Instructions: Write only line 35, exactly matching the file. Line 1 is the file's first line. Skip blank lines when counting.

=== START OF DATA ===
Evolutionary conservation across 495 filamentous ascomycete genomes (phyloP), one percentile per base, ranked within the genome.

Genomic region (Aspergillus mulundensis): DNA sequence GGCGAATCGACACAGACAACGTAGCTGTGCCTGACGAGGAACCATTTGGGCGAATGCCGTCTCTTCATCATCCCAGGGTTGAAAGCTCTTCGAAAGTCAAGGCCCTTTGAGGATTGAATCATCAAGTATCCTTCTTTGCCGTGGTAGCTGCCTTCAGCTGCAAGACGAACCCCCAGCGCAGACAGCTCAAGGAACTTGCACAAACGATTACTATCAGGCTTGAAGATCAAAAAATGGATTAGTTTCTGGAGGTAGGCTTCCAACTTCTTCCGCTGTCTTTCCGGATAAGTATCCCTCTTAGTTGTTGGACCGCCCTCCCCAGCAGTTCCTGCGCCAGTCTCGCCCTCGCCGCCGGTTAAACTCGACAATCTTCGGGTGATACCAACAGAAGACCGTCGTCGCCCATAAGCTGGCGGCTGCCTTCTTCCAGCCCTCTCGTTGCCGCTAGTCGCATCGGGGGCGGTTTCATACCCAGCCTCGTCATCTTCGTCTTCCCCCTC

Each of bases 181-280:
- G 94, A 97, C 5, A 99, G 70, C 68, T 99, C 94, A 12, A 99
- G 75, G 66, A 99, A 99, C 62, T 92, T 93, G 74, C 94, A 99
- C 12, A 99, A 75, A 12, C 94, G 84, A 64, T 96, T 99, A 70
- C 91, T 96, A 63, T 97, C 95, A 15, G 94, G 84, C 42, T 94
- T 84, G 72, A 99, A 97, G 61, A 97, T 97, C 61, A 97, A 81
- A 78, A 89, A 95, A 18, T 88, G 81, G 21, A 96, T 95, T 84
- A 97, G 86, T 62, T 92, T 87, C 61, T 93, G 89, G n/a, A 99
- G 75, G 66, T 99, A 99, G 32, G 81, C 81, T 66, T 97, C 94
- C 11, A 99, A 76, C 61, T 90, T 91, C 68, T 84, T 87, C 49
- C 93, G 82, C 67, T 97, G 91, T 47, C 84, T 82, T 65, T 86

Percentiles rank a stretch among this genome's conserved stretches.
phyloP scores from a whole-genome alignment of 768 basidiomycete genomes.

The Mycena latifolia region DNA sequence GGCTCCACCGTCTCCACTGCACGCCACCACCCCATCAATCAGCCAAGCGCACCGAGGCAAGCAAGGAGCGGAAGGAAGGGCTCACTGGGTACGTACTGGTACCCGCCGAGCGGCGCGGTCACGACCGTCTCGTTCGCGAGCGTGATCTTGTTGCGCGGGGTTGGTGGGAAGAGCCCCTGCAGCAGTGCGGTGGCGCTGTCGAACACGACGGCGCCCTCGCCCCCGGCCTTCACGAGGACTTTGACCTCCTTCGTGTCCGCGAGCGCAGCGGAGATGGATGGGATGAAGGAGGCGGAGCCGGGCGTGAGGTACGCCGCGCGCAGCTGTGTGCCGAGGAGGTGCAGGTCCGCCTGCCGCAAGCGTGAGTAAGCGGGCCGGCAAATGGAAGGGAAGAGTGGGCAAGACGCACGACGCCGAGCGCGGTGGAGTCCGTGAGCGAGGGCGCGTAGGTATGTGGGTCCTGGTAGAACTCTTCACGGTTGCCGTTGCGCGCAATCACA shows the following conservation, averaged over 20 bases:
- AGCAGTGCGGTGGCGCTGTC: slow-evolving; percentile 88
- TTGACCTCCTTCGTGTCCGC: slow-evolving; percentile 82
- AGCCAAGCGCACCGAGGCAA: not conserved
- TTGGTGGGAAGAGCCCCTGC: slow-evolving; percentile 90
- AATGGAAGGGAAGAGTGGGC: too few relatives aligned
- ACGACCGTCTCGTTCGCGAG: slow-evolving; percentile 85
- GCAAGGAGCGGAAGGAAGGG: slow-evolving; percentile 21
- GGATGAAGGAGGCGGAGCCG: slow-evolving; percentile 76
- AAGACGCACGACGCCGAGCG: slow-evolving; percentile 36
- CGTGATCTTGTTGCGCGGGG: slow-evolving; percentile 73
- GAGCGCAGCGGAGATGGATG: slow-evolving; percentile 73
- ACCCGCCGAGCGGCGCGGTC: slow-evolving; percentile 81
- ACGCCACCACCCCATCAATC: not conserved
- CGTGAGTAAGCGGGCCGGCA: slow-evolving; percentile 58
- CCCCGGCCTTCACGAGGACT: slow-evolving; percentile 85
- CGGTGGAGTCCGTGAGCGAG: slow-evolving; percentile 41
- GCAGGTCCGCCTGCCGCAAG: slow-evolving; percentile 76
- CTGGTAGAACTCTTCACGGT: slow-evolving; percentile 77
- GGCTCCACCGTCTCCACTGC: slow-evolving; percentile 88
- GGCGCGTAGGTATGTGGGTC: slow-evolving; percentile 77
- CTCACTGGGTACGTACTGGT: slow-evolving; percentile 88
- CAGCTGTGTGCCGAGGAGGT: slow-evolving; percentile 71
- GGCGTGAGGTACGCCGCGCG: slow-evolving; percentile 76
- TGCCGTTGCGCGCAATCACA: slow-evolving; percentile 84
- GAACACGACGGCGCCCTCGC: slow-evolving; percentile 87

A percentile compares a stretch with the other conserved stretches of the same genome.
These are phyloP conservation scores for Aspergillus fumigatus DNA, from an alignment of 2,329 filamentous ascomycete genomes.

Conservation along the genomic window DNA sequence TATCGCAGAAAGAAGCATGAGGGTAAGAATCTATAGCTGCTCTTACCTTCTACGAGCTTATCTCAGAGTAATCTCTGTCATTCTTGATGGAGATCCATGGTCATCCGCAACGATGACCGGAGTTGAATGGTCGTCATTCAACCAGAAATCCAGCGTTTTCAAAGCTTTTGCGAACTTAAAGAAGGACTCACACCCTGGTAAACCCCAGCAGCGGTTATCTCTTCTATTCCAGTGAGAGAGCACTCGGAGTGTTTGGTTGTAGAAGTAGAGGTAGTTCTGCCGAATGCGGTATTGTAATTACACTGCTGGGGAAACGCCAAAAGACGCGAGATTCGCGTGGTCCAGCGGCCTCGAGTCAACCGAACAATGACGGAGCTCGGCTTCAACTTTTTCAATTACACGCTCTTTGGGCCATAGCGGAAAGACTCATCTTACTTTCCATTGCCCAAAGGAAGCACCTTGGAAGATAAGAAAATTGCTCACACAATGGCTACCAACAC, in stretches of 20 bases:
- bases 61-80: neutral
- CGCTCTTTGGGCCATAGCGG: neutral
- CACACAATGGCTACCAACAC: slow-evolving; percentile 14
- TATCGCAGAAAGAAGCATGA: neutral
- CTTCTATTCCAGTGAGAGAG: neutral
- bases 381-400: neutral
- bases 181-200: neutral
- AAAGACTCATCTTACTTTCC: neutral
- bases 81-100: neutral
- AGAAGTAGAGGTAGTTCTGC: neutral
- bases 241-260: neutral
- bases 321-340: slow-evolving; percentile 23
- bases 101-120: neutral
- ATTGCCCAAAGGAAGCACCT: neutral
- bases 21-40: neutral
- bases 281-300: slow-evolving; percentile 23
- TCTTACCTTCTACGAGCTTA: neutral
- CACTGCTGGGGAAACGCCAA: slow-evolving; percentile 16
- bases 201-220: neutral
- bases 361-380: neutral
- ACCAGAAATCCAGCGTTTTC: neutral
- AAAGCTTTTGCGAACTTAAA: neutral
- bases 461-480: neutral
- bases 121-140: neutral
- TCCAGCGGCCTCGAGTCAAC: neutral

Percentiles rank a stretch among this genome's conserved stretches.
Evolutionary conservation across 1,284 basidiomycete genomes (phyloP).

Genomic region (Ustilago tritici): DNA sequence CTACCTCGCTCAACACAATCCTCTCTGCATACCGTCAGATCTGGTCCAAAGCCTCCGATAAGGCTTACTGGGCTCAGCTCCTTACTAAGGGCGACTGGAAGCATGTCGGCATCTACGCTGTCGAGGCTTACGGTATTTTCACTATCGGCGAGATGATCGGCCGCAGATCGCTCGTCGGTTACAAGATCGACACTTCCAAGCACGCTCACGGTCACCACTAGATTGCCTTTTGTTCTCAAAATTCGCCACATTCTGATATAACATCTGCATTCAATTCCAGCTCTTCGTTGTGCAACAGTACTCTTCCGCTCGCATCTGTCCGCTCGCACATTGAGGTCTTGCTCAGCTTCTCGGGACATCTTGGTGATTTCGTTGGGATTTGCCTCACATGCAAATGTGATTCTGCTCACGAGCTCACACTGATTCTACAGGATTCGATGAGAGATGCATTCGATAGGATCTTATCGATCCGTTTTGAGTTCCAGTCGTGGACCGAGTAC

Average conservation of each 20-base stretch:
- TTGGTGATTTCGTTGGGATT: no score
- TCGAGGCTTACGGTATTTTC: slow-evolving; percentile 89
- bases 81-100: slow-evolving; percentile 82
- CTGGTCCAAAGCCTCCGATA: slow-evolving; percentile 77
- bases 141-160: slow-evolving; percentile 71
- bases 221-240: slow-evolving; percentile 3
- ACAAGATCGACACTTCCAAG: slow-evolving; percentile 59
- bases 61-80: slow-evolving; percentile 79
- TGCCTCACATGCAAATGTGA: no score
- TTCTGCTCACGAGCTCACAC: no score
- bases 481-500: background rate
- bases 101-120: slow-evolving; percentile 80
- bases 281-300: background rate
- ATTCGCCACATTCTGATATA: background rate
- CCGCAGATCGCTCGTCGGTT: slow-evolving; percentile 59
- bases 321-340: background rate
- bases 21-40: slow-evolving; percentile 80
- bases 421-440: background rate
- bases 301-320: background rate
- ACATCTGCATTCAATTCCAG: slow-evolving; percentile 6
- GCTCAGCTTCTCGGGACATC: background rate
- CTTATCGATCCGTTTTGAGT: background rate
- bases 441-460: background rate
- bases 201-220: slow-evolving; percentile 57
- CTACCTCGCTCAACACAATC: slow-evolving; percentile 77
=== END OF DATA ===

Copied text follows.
- GGCTCCACCGTCTCCACTGC: slow-evolving; percentile 88